# Finite simple groups.

Hi: Problem: Let U be a subgroup of G and 1 < |G:U| <5. Then |G| < 4 or G is not simple.

If |G:U| = 2 I can use a problem (problem A) that says: Let p be the smallest prime divisor of |G|. Then every subgroup of index p is normal in G. That is because in this case, 2 is a divisor of |G| and it is the smallest prime. For case |G:U| = 3 if |G| is not even then, by problem A I am done. If |G| is even, however, problem A is of no use. The same for |G:U| = 4. Any hint?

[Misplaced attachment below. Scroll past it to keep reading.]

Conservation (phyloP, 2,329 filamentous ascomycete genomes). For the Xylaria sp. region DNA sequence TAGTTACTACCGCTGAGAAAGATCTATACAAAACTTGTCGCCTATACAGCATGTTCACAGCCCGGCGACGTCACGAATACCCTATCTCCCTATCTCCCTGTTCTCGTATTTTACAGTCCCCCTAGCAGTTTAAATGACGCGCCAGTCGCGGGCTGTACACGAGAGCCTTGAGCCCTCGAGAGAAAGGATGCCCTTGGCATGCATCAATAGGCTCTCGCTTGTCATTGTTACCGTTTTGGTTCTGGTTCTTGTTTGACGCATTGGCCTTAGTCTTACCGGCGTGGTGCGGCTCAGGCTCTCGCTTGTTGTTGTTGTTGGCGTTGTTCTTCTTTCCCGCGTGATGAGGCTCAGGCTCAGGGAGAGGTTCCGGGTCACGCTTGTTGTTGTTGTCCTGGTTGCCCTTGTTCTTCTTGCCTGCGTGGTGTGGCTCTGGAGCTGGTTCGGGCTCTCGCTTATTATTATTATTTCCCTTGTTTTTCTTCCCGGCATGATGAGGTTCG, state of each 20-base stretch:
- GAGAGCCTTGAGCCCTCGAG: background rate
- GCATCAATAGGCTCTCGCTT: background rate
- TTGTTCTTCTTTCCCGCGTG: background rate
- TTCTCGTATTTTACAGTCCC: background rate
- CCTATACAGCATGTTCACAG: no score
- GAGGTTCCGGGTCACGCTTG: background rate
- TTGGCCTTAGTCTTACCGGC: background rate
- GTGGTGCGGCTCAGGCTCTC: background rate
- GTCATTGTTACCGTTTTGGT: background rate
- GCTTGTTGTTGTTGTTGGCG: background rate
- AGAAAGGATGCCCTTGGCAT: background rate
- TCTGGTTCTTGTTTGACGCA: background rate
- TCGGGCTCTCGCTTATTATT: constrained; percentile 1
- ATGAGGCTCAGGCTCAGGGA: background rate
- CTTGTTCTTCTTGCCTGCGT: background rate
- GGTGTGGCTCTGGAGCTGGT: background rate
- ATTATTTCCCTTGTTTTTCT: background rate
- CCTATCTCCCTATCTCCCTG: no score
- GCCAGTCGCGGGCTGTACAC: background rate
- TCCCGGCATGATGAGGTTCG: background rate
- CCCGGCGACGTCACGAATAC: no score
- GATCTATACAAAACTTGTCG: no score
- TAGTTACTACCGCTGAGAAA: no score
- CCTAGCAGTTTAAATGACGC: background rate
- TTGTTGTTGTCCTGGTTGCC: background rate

### Re: Finite simple groups.

Thank you very much, csguy. I realized I could use that theorem when I had already posted. Thanks again.

### Re: Finite simple groups.

Use the generalization of Cayley's representation theorem: If H is a subgroup of finite index n then there is a homomorphism
\rho: G \rightarrow S_n such that ker(\rho) \subseteq H. (Rotman, An Introduction to the Theory of Groups, 4th ed, Theorem 3.14, page 53 and its Corollary 3.15)

The case |G:U| = 3 follows immediately. For |G:U| = 4 you will narrow it down G to groups of order 8, 12 and there's only a few.